Eighth Amendment of the Constitution of South Africa

Constitution Eighth Amendment Act of 2002
Act to amend the Constitution of the Republic of South Africa, 1996, so as to enable a member of a Municipal Council to become a member of another party whilst retaining membership of that Council; to enable an existing party to merge with another party, or to subdivide into more than one party, or to subdivide and any one of the subdivisions to merge with another party, whilst allowing a member of a Council affected by such changes to retain membership of that Council; and to provide for matters connected therewith.
Enacted by Parliament of South Africa
Date enacted 11 June 2002
Date assented to 19 June 2002
Date commenced 20 June 2002
Legislative history
Bill Constitution of the Republic of South Africa Amendment Bill
Bill citation B16B—2002
Bill published on 19 April 2002
Introduced by Penuel Maduna, Minister of Justice and Constitutional Development
Short title amended by the Citation of Constitutional Laws Act, 2005
Repealing legislation
Effectively repealed by the Constitution Fifteenth Amendment Act of 2008

The Eighth Amendment of the Constitution of South Africa allowed members of municipal councils to cross the floor from one political party to another without losing their seats. It came into force on 20 June 2002, and was effectively repealed on 17 April 2009 by the Fifteenth Amendment.


The amendment inserted Schedule 6A, entitled "Loss or retention of membership of Municipal Councils, after a change of party membership, mergers between parties, subdivision of parties and subdivision and merger of parties, and filling of vacancies", into the constitution. This schedule allowed municipal councillors to cross the floor without losing their seats, but only during certain window periods. Councillors could also only cross the floor if at least one-tenth of the representatives of the party they were leaving did so during the same period.

The permitted floor-crossing periods were to occur from the first to the fifteenth of September in the second and fourth years after each nationwide municipal election; such elections occur every five years. One was also to occur in the fifteen days immediately after the amendment came into force, but as a result of a court challenge this period was suspended until October. The floor-crossing periods that occurred before repeal were therefore 8–22 October 2002, 1–15 September 2004, and 1–15 September 2007.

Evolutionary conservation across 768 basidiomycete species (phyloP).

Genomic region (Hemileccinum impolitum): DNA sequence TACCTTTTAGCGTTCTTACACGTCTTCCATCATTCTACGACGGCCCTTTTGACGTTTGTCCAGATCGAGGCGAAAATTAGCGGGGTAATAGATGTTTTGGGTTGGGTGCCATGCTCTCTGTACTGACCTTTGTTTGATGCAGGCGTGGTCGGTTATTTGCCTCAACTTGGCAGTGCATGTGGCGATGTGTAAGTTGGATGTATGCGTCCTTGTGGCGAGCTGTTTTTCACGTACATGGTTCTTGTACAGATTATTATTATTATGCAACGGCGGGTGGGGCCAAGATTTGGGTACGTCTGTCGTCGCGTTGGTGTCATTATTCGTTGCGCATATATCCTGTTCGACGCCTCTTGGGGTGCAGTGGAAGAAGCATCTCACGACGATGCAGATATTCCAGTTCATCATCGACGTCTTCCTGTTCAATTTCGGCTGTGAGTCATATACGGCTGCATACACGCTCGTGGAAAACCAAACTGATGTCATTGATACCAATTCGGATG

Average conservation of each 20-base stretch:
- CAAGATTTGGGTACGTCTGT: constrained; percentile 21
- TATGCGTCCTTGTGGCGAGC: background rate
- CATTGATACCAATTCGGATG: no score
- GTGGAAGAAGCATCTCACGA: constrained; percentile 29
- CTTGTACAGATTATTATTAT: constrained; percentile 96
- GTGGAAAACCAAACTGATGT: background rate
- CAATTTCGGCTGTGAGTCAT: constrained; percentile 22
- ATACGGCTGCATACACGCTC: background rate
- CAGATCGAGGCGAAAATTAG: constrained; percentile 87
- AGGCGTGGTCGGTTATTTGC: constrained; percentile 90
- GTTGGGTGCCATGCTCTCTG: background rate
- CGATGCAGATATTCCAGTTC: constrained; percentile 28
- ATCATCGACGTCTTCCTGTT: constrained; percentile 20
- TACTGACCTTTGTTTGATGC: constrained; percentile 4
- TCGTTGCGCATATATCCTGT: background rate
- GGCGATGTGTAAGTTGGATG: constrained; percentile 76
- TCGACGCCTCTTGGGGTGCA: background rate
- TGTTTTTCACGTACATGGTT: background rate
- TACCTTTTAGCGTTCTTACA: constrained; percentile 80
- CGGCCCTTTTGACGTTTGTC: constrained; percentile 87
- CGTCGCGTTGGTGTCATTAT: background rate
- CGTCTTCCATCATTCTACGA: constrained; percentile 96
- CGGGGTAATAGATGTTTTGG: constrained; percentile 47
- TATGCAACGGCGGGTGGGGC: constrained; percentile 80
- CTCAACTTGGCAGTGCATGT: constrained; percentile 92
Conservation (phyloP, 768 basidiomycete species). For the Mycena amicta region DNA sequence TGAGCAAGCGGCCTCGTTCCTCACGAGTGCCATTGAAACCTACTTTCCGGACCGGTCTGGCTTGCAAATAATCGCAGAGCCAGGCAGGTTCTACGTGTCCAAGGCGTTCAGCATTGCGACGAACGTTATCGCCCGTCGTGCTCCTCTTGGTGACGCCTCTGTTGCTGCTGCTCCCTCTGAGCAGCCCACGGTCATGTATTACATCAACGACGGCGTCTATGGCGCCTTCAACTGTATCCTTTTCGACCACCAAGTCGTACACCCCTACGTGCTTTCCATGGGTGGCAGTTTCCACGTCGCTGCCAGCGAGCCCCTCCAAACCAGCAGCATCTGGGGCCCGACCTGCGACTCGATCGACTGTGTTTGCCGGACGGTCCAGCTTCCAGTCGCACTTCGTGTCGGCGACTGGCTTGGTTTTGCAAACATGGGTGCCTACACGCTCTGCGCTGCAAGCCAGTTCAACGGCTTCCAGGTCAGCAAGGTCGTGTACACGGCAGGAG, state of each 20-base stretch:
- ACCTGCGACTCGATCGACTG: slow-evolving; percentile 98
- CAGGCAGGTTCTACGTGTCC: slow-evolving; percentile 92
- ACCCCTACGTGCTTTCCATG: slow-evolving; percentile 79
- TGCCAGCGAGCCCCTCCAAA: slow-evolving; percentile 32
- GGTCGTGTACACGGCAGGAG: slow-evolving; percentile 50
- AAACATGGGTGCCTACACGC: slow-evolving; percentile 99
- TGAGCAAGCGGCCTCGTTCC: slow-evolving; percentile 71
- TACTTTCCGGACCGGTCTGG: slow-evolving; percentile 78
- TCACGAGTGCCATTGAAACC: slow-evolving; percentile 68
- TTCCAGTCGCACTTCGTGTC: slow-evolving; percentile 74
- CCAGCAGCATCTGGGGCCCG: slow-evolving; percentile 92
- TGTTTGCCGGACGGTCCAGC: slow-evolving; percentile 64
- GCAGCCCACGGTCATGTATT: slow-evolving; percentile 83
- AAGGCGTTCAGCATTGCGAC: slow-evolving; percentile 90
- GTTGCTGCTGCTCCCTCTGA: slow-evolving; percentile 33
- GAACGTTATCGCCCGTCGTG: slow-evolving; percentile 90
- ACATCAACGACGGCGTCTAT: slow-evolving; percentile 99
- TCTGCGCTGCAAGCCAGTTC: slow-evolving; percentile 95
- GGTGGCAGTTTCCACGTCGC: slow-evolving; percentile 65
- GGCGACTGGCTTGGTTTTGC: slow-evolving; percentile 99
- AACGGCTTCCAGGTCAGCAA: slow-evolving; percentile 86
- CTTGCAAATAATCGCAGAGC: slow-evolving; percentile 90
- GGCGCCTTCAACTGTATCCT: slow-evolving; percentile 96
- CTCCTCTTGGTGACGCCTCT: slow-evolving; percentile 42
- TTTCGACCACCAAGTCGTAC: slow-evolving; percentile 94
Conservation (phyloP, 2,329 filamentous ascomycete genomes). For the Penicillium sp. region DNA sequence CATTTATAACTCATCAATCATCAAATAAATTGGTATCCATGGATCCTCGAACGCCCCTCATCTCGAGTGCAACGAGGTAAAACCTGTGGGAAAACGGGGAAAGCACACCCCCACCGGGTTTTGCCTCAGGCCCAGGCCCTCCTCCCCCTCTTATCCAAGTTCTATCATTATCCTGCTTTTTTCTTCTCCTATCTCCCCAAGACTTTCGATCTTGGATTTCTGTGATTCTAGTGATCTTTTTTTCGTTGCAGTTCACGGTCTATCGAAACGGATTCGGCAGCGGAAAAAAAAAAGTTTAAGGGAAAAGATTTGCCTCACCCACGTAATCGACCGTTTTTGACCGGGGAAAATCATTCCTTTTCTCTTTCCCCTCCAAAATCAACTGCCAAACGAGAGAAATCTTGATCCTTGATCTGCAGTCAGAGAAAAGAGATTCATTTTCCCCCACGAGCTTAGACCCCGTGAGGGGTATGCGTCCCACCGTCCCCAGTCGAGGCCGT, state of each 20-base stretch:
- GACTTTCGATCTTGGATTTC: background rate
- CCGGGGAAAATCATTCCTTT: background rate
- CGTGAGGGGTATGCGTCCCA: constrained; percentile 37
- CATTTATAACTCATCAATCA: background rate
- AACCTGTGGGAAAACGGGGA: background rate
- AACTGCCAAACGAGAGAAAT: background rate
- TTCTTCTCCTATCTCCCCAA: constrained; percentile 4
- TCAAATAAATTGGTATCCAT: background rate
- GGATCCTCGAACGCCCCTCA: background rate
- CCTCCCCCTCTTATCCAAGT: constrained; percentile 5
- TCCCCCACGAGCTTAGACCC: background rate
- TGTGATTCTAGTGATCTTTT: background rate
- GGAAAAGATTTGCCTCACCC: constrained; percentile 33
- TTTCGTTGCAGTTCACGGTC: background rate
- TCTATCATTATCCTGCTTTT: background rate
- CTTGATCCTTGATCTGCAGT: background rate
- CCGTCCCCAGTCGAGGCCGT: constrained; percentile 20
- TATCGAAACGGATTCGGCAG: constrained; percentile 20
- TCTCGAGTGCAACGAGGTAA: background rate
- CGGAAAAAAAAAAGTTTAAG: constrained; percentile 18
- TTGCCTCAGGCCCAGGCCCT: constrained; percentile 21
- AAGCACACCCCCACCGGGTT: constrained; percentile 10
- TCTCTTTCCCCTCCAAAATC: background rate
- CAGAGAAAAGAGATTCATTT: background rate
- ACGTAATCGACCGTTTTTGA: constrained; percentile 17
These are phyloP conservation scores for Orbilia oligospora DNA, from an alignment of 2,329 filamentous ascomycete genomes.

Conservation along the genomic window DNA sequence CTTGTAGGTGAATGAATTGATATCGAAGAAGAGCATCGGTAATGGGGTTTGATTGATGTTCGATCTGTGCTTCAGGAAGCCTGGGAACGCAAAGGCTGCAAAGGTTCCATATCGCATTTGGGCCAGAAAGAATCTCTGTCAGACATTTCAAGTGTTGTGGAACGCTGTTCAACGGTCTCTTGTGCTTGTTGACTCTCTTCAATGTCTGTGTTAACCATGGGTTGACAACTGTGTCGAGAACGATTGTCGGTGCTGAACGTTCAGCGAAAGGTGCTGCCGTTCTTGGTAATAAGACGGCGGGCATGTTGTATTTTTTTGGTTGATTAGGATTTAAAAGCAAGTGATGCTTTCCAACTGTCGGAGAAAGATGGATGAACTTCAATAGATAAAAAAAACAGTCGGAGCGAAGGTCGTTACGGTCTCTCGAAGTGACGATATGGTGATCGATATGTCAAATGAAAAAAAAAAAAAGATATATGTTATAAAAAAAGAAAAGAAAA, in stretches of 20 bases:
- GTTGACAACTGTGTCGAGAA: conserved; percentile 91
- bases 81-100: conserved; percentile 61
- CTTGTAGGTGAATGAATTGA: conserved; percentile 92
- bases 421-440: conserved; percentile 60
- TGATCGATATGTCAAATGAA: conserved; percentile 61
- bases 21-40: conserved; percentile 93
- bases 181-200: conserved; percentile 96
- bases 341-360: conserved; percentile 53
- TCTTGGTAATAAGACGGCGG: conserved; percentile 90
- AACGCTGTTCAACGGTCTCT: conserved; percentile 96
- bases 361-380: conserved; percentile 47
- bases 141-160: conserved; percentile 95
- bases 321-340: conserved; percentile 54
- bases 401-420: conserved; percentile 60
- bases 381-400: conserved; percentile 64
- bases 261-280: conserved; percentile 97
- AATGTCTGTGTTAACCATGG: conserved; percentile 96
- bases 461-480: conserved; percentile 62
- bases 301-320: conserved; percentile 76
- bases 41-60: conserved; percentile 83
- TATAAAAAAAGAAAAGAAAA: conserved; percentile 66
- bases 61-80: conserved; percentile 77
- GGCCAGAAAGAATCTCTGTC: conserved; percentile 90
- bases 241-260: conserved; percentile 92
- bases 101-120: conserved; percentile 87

Legislative history

The amendment was introduced to Parliament as the Constitution of the Republic of South Africa Amendment Bill, part of a package of four bills dealing with floor-crossing. The others were the Constitution of the Republic of South Africa Second Amendment Bill, which became the Ninth Amendment, the Loss or Retention of Membership of National and Provincial Legislatures Bill, which purported to allow floor-crossing in the national and provincial legislatures, and the Local Government: Municipal Structures Amendment Bill, which dealt with consequential effects of municipal floor-crossing.

The amendment was passed by the National Assembly on 11 June 2002 with 280 votes in favour, more than the requisite two-thirds majority.[1] As a constitutional amendment not involving provincial matters, it did not have to be passed by the National Council of Provinces. It was signed by President Thabo Mbeki on 19 June and came into force on the following day, at the same time as the Ninth Amendment.

The provisions inserted by the Eighth Amendment were repealed on 17 April 2009 by the Fifteenth Amendment.

Formal title

The official short title of the amendment is "Constitution Eighth Amendment Act of 2002". It was originally titled "Constitution of the Republic of South Africa Amendment Act, 2002" and numbered as Act No. 18 of 2002, but the Citation of Constitutional Laws Act, 2005 renamed it and abolished the practice of giving Act numbers to constitutional amendments.


  1. ^ http://www.parliament.gov.za/live/commonrepository/Processed/20091112/103786_1.doc . Parliamentary Debates (Hansard). Republic of South Africa: National Assembly. 11 June 2002. p. 129. 

External links

  • Official text (PDF)
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